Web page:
II finally ended, here are three majestic big band recorded sessions that were added
in The Complete RCA Victor Mid-Forties Recordings (1944-1946), the superb time-
honoured 3-CD set that had been digitally-remastered in their complete format. And
as a special gesture, I would like to include a review on each of the recorded session
presented here in this review, beginning with this one.
I'm Beginning To See The Light. (1945)
"A Bold And Challenging Conclusion For The Duke!"
After taking his part in the World War II effort with his Carnegie Hall concerts held
between 1943 and 1944 to support the Soviet effort in their victorious (and extremely
harsh) fight against the Nazis, Duke Ellington returned to RCA Records in December
of 1944 to resume his recording career. For the first of three recorded sessions from
the mid-1940's, I'm Beginning To See The Light is a richly textured big band session
that showcase The Ellington Sound in it's stunning and time-honoured setting, which
make this such a unique memorable listening experience. Beginning with the breezy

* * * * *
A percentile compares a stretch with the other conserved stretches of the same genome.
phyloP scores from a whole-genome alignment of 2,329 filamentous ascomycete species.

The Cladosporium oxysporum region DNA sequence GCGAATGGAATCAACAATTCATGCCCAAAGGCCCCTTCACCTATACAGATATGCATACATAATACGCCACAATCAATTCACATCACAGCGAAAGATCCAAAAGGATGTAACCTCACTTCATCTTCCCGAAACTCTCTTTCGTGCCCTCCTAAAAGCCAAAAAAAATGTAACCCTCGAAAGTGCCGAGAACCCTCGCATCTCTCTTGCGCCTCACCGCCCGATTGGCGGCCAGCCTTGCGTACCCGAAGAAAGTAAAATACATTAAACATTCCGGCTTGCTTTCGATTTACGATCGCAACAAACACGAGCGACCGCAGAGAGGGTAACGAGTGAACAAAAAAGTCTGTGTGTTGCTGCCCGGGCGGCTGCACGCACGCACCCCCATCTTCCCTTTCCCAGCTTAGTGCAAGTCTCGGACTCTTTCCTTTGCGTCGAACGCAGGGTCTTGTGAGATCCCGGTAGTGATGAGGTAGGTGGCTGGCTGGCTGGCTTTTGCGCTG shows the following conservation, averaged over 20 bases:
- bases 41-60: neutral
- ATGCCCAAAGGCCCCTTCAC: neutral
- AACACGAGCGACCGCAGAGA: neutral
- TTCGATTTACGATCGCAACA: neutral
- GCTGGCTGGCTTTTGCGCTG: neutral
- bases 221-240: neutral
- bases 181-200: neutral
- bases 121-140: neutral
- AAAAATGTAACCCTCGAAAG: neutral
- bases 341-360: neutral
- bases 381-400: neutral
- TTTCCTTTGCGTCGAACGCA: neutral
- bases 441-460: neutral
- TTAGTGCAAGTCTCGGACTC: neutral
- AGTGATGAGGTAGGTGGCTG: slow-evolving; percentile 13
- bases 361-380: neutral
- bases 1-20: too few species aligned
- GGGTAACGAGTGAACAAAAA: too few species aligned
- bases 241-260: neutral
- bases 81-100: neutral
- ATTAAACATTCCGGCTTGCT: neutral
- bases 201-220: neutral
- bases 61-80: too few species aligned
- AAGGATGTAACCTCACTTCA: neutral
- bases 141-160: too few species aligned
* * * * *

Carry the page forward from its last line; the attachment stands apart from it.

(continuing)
ballad I Ain't Got Nothing But The Blues, the enduring and optimistic track set concl-
ude on other classic hits like the title track (also a huge hit for Harry James in 1944),
Don't You Know I Care, Carnegie Blues, Blue Cellophane, a four-part medley of the
Black, Brown And Beige suite (in which he premiered at Carnegie Hall in 1943), In A
Sentimental Mood, Otto Make That Riff Staccato and several second versions of his
early classics. Featuring Ray Nance on violin- trumpet, Joe `Tricky Sam' Nanton on
trombone, star alto saxophonist Johnny Hodges, baritone saxophone virtuoso Harry
Carney and a lovely trio of big band singers, you will find I'm Beginning To See The
Light to be such a captivating and satisfying labour of love that truly ranks as one of
his best works that will remain as lyrical and enduring as ever.
With the review for this big band session well-taken care of, here is another review
for this magnificent big band classic session that truly rank as one of his most highly
acclaimed masterworks, and here it is.
Sophisticated Lady. (1945)
"His Most Challenging And Accomplished Masterwork Yet!"
With Duke Ellington and His Orchestra enjoying their comeback to RCA Records
in the mid-1940's as World War II have finally came to a victorious end, the big band
titan released another excellent recorded session that consists of other chart-topping
hits and other classic hits done with rewarding expectations. Sophisticated Lady is a
time-honoured masterwork that bring the great jazz meastro toward a higher level of
first class musicianship and audio-based versatility which swings harder with calliber
force as well as swooning harmony which he handle with electrifying force done with